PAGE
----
US Army Corps of Engineers
Pittsburgh District

Protecting power and a protected bird

Shenango River Lake
Published Feb. 25, 2013
In an attempt to discourage nesting on open poles, Penn Power has placed orange cones and flags on poles.

In an attempt to discourage nesting on open poles, Penn Power has placed orange cones and flags on poles.

Osprey nest on power poles in and around Shenango River Lake. Managers are working with other agencies and the power company to resolve the issue.

Osprey nest on power poles in and around Shenango River Lake. Managers are working with other agencies and the power company to resolve the issue.

     On Dec. 18, Shenango River Lake hosted a meeting that included representatives of the Pennsylvania Game Commission, Penn Power, the Mercer County Conservation District, and the U.S. Army Corps of Engineers Pittsburgh District to discuss options for resolving the ongoing issue of ospreys nesting on electrical power poles and transmission towers around the lake.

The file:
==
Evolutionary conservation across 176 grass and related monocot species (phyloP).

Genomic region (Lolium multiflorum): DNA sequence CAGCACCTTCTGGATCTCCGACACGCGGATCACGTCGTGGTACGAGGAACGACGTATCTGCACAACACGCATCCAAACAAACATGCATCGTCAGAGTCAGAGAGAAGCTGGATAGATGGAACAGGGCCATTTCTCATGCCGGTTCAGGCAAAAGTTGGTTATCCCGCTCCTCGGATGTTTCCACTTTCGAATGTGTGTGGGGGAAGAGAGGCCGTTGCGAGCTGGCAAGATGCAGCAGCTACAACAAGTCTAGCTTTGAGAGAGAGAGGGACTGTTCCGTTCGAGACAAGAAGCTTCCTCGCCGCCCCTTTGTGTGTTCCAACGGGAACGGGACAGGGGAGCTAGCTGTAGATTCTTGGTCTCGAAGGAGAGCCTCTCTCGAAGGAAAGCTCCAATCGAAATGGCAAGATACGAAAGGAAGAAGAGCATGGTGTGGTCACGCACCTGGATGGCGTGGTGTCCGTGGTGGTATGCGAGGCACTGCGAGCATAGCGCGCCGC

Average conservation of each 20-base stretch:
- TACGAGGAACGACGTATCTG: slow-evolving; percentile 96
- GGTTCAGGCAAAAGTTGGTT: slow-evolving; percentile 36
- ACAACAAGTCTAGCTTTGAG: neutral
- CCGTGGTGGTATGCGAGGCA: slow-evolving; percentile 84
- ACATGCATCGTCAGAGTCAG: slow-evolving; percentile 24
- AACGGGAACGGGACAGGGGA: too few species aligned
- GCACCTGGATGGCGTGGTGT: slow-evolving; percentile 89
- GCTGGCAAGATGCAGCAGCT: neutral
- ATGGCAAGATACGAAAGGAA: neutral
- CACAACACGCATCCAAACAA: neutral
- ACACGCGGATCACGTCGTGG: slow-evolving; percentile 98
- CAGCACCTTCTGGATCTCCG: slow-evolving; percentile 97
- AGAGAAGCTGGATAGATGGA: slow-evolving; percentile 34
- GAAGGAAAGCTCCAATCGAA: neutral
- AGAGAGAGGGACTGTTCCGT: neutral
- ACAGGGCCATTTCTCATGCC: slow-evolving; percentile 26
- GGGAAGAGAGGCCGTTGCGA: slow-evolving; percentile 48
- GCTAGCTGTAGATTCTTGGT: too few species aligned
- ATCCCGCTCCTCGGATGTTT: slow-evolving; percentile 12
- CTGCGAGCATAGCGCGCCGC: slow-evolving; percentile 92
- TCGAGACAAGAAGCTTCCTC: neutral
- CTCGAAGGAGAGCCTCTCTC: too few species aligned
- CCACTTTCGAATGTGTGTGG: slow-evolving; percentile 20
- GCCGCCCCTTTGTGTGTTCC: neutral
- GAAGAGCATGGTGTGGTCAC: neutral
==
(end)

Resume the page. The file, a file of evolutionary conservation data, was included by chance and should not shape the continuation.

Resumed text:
In 2012, the osprey population became prolific at Shenango, and Penn Power had to remove nests from power poles and towers.
     The nests can create potential problems with power line maintenance, and can be a fire hazard if the nesting material becomes saturated with water. Additionally, there is greater potential for bird fatalities from nesting on unprotected power poles and towers.
     In an attempt to discourage nesting on open poles, Penn Power has placed orange cones and flags on poles. The partners developed a plan that, through the cooperative efforts of all involved, will lead to the installation of five new nesting platforms at strategic locations around the lake. The game commission will build the platforms, and share responsibilities to provide the material with the district and Penn Power. Penn Power will provide labor and equipment for installation.  
      The nesting structure will consist of a steel nesting platform attached to a 50-foot wooden pole. The new nesting platforms will bring the total number of nesting sites at the project to 18. The target date for final installation is Feb. 28, just in time for migrating osprey to begin nesting again.
      Penn Power and the game commission are fully supportive of the osprey nesting program at Shenango and have pledged to continue to support efforts to enhance the protected species.